Most craft kits include paper, but if you don’t like the choice of paper, you can choose to make your own. Start your invitations with a great opening line that ties in with your theme. Something like: “Come get lost for a while” (taken from my brainstorming exercise). This opening line sets the tone for the party and lets people know that they are in for a party. Be sure to include details about who, what, where, when and why. Encourage guests to wear tattered clothing, best for castaways, to add a fun and casual feel to the party and add another layer of authenticity. Add interest to the inside of the bottle by adding some sand and some tiny shells. Finish off the invitation with a string decoration that you simply wrap around the neck of the bottle, glue your mailing label to the ends of the string and you’re done! You’ve created a fun invitation that will make people want to come and get lost for a while!

Item no. 3 – Décor and ambience: set and setting are everything

The trick to decorating for my end of summer Shipwrecked Island Party was to keep in mind that it’s just about creating an illusion. My house was a ship and my yard was an island. To board the ship, guests had to walk the boardwalk, which was surrounded by an interesting display of washed-up treasures, including a small antique chair, some sand for the illusion of shore, an old hand mirror, jewelry, tarnished pewter candlesticks, and other items that were looking water damaged and worn.

To enhance the island feel, I placed a “Scene Setter” vinyl of the sun brilliantly setting over the ocean, entitled “Sunset Beach” (available online at Party City), around the perimeter of the outdoor party area. A few potted palms, dried palm fronds and lush bouquets of tropical flowers completed the look I was going for.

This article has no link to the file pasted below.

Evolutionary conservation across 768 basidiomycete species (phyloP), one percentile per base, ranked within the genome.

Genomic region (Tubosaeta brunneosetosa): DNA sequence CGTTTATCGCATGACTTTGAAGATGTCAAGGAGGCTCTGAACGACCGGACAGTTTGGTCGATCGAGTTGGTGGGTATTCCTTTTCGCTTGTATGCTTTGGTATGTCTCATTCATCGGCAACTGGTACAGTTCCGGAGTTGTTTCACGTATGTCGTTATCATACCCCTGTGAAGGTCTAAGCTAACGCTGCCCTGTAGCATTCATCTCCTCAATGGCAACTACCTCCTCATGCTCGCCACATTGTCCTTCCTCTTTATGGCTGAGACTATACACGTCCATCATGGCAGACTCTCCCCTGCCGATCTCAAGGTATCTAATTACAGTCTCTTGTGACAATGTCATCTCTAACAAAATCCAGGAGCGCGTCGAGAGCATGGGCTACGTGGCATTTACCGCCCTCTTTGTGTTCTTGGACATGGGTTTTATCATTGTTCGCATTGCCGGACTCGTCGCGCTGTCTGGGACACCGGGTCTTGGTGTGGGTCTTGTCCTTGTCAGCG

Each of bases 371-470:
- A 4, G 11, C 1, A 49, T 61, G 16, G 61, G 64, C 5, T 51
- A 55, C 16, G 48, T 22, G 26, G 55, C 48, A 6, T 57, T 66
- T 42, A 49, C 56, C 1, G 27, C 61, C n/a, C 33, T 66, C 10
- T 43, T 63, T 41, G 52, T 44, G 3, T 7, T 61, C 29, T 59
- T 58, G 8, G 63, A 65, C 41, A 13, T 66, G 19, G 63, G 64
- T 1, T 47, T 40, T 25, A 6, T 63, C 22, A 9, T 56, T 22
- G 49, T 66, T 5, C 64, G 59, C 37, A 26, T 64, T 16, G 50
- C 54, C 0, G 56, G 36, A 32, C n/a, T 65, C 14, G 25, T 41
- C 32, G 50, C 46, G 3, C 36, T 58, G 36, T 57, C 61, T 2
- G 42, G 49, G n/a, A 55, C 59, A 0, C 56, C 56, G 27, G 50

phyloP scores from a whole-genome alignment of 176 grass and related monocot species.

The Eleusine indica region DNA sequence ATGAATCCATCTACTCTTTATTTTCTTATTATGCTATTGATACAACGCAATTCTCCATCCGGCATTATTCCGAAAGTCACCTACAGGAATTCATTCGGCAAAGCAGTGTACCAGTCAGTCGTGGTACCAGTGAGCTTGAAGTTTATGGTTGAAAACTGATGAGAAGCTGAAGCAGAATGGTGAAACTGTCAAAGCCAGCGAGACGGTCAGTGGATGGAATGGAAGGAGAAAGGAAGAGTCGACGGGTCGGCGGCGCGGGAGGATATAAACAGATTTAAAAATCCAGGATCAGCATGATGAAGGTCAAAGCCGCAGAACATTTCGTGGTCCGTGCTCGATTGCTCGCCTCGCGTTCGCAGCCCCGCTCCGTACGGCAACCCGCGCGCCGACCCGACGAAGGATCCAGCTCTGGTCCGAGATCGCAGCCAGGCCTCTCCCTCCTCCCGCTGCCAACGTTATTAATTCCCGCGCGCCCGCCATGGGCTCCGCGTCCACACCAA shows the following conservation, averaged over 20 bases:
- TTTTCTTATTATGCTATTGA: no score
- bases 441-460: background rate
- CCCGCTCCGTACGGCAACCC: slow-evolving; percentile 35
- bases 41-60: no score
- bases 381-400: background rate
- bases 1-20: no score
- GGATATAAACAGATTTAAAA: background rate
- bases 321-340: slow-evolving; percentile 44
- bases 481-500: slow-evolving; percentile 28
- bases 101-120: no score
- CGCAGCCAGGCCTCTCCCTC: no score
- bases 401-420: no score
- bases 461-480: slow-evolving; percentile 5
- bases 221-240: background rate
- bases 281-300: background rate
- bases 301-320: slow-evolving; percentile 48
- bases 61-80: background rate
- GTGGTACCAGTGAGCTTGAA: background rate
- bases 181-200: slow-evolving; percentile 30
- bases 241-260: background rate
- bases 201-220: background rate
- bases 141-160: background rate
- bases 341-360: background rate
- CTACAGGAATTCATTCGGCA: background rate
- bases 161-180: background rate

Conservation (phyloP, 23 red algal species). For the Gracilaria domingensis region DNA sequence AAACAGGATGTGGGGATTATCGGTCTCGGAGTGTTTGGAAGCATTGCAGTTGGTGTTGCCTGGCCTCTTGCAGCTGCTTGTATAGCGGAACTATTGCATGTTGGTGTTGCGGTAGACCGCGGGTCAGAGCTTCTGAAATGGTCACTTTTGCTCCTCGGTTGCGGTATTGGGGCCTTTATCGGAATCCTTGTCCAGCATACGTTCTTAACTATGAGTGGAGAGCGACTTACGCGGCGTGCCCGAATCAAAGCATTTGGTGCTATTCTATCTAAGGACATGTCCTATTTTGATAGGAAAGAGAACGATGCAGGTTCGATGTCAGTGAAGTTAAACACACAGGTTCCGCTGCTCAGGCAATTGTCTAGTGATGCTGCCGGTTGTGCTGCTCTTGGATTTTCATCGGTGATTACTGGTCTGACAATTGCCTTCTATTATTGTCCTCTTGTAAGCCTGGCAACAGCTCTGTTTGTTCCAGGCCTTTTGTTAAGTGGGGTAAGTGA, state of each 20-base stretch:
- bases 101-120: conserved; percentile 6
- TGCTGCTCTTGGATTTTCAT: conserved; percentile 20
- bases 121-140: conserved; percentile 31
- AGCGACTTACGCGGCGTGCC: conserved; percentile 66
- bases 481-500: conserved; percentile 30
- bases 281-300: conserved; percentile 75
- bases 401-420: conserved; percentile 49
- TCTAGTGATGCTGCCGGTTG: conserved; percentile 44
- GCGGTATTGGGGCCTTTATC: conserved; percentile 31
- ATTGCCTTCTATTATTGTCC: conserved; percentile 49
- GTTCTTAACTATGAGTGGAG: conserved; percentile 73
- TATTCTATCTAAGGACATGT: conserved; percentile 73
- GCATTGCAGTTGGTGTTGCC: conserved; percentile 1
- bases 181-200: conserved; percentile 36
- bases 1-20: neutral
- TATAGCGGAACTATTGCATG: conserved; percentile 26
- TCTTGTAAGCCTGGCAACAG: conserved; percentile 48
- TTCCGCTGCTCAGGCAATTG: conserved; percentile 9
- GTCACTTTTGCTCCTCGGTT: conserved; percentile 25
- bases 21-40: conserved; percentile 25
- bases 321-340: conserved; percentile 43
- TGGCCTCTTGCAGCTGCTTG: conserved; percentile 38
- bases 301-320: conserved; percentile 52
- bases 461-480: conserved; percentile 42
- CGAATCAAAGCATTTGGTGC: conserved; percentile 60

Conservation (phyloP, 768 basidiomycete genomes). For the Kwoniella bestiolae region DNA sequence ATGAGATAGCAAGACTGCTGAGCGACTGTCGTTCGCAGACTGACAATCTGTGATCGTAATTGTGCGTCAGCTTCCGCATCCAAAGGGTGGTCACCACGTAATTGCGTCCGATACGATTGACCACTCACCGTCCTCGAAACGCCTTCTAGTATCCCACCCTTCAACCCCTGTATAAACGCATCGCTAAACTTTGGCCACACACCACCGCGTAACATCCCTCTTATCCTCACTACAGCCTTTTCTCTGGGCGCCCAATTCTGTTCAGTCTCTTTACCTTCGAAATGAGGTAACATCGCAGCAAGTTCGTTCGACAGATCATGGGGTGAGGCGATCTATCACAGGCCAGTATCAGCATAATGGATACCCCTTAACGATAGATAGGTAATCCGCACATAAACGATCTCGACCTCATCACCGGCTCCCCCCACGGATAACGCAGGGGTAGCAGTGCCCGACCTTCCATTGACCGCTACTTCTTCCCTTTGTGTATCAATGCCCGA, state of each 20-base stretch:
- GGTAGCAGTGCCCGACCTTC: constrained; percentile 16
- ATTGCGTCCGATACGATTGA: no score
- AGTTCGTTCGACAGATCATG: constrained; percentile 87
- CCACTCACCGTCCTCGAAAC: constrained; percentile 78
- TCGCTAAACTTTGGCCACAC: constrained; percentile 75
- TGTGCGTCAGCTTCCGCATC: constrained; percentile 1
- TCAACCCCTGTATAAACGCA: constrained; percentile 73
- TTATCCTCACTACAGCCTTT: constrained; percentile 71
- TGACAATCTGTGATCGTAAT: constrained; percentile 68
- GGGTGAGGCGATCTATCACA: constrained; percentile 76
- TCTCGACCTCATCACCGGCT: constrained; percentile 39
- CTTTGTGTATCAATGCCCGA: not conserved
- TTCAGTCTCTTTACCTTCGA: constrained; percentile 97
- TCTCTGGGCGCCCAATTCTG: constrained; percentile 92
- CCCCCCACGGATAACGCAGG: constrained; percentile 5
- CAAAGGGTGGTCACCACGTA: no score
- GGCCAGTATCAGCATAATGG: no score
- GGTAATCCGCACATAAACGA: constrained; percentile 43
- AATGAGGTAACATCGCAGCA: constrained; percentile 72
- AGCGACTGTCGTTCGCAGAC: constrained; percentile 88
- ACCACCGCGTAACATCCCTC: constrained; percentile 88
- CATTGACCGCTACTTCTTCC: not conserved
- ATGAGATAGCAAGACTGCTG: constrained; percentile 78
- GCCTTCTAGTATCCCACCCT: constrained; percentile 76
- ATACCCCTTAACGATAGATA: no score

No matter how you go about creating an end-of-summer theme, there are two things to keep in mind authenticity your groups: (1) Remember, if you were on a deserted island, you would be surrounded by water; and (2) When choosing decorations, choose items found in nature, things you might actually find on a deserted island, such as palm fronds, shells, leaves, driftwood, and tropical flowers, and use natural colors and fibers , such as brown raffia, twine and brown rope.

Item no. 4 – Food and Drink: Never bother with food and drink

The menu for my Shipwrecked Island Party this summer included a signature cocktail I created called the “Blue Lagoon”. Made with blue Curacao, a liqueur flavored with the dried rind of laraha citrus grown on the island of Curacao, this delicious drink is reminiscent of a tropical lagoon with its beautiful deep blue color and served in a large clam punch bowl. If you’ve taken the time to make a great cocktail, the best way to do it is to serve it in the right glass. By using the right glass for the right drink, you can emphasize the aroma, texture and taste of the drink. That’s why I chose coconut cups for my signature Blue Lagoon cocktail, although another fun idea would be to use mixed glasses, mugs and cups that seemingly washed ashore after a shipwreck. Both are eco-friendly, reusable options instead of plastic or paper cups.